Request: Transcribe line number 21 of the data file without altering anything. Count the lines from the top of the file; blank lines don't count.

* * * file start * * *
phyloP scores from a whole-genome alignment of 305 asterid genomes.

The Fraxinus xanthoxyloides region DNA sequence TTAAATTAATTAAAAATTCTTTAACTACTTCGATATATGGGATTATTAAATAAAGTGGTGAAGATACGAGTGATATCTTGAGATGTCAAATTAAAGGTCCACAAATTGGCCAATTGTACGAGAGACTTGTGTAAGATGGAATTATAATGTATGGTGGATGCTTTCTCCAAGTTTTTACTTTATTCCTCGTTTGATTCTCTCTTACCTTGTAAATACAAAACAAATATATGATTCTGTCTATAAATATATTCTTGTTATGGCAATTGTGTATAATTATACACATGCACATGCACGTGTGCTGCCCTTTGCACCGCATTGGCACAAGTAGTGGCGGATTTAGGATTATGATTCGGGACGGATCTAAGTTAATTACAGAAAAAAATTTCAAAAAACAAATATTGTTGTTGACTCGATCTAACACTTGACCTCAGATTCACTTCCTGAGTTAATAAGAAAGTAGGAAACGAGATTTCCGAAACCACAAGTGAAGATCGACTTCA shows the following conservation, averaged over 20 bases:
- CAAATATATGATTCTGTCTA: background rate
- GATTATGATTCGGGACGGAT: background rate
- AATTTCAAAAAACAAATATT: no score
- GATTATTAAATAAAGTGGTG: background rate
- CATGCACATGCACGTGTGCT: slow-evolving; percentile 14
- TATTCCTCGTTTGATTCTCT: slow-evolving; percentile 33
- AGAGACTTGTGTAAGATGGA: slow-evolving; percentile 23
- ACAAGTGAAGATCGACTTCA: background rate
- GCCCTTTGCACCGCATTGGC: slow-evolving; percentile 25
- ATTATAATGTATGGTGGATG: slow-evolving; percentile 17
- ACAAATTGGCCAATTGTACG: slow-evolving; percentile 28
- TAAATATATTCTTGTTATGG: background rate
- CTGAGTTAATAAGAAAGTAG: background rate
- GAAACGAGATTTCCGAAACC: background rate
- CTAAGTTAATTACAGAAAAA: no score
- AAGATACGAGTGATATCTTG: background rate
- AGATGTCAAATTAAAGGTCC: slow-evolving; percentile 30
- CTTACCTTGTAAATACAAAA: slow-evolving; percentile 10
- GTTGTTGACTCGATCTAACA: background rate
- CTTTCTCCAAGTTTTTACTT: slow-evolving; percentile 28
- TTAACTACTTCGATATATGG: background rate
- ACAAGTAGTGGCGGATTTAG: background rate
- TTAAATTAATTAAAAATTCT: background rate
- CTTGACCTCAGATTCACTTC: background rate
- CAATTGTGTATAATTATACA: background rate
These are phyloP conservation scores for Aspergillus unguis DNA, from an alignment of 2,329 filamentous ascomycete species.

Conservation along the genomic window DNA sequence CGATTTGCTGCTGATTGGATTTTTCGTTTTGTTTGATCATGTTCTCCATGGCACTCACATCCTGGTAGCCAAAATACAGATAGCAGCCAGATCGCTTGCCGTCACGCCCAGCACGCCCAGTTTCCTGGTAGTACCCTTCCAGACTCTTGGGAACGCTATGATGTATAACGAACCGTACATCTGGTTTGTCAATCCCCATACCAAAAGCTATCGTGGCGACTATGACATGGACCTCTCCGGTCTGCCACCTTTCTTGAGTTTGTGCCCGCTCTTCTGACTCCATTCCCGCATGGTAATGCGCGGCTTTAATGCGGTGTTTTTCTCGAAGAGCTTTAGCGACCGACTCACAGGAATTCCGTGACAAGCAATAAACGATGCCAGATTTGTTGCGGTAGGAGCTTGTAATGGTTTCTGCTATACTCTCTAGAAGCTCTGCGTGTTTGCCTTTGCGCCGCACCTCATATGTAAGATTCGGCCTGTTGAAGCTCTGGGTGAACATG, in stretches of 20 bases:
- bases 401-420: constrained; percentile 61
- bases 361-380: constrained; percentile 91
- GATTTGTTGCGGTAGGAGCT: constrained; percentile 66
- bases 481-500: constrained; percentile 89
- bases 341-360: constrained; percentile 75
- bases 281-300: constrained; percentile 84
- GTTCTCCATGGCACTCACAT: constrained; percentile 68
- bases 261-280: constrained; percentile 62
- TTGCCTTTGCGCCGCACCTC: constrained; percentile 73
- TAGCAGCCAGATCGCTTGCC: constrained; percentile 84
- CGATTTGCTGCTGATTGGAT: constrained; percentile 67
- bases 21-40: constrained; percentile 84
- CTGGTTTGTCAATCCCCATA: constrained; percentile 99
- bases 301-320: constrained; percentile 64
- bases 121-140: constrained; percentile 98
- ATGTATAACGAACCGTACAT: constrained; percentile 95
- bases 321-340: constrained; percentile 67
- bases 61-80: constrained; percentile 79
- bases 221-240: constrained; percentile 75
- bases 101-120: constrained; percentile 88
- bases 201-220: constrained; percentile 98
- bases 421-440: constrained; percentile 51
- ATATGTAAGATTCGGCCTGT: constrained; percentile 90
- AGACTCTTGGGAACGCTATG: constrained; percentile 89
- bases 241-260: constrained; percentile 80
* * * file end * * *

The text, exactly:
- GTTGTTGACTCGATCTAACA: background rate